Family: Salticidae (jumping spiders)
This post is still under research
If you are afraid of spiders than maybe these might be the more acceptable variety.
I mean, they are colourful and there is no way they could harm you. why? Because you probably won’t even know they are around you unless you looked really… really…… really hard. They are tiny, tinier than the eraser on your pencil.
Peacock spiders may be the only spiders who are verified Youtube stars. Hailing from Western Australia, the creatures are known for their elaborate mating dances where they wave their legs overhead, shake their rears and hop around. But part of what is so eye-catching about these minute creatures, who are just five millimetres long, are their thoraxes, which are covered with iridescent rainbows.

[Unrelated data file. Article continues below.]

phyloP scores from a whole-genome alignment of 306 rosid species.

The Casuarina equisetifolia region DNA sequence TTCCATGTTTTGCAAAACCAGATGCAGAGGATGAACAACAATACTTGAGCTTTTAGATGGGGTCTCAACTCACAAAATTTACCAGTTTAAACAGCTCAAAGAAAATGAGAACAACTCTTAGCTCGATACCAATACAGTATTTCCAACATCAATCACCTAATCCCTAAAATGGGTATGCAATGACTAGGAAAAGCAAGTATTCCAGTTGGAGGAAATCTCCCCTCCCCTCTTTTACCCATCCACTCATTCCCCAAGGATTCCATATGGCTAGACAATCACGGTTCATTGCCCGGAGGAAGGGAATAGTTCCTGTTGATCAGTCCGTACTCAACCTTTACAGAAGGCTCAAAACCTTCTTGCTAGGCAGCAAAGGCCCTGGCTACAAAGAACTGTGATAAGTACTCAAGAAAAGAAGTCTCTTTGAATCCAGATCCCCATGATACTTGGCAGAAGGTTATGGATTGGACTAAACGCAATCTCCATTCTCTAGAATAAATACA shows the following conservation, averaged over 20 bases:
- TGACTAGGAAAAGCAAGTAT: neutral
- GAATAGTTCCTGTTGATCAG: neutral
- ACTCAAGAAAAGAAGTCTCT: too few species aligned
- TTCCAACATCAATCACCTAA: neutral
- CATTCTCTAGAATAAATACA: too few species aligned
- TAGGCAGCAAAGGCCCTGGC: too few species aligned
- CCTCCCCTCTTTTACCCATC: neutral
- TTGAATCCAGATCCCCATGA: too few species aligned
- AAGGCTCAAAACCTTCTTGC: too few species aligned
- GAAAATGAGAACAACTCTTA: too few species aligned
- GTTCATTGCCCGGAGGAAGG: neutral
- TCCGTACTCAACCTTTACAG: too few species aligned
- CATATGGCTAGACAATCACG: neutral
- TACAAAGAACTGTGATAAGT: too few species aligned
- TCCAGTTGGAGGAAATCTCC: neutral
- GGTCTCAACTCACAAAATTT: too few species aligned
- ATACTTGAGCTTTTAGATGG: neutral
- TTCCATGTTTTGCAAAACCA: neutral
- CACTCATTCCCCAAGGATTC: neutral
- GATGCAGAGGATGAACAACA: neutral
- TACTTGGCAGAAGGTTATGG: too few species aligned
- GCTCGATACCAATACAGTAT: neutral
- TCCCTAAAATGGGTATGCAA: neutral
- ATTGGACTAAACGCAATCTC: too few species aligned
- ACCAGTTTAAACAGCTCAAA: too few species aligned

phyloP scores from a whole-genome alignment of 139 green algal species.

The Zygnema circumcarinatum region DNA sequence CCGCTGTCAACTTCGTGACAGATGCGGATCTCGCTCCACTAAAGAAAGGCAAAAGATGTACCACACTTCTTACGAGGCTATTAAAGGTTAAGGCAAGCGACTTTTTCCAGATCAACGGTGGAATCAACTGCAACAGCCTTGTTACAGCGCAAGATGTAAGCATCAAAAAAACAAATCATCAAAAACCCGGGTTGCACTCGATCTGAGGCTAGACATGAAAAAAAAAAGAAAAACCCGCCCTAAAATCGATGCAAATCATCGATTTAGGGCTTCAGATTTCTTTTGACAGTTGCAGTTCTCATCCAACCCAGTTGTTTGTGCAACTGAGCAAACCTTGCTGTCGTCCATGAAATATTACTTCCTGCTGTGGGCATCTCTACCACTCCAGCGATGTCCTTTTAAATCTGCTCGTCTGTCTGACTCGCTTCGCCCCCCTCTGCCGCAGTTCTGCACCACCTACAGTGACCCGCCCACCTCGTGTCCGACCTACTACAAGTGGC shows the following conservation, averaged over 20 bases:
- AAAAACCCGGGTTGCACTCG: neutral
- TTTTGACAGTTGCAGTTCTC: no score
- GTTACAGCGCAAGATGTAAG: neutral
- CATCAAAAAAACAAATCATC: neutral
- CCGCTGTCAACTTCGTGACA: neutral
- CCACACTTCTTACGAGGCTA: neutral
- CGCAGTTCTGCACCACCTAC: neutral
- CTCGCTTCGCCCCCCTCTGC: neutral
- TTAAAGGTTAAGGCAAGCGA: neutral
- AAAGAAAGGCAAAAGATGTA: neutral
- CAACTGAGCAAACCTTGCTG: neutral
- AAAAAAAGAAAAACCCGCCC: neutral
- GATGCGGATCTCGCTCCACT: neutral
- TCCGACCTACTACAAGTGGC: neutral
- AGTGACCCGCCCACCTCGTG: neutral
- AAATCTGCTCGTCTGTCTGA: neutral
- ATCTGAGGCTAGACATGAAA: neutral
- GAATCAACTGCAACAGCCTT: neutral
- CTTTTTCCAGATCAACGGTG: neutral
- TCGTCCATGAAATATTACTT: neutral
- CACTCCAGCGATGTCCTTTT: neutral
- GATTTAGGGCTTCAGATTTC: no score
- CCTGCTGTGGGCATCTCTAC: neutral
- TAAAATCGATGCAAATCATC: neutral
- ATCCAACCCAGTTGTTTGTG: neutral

Those beautiful rainbow colours are the only display in nature that uses all the colours of the rainbow, reports Brandon Specktor at LiveScience.
Like almost all spiders, they are venomous. But unlike many spiders, the greatest attribute of jumping spiders is their advanced eyes. Spiders have eight, occasionally six, eyes, but they are generally quite simple organs, specks of black or silver that can detect light and dark, shadow and movement and some fairly rudimentary blurry images, even at low light levels. The two central front eyes of the jumping spider are much more advanced – large, fronted by spherical lenses, with an internal focusing mechanism and complex four-layered retina. All this means that a jumping spider can see fine detail, in colour and at different distances.
The jumping spider can see its prey from metres away, creep up and then pounce from a distance of over 20 times its body length to deliver an instant fatal bite.
Unfortunately for the spider, if it’s a human, their bite will not even register. As their fangs can’t penetrate our thick skin.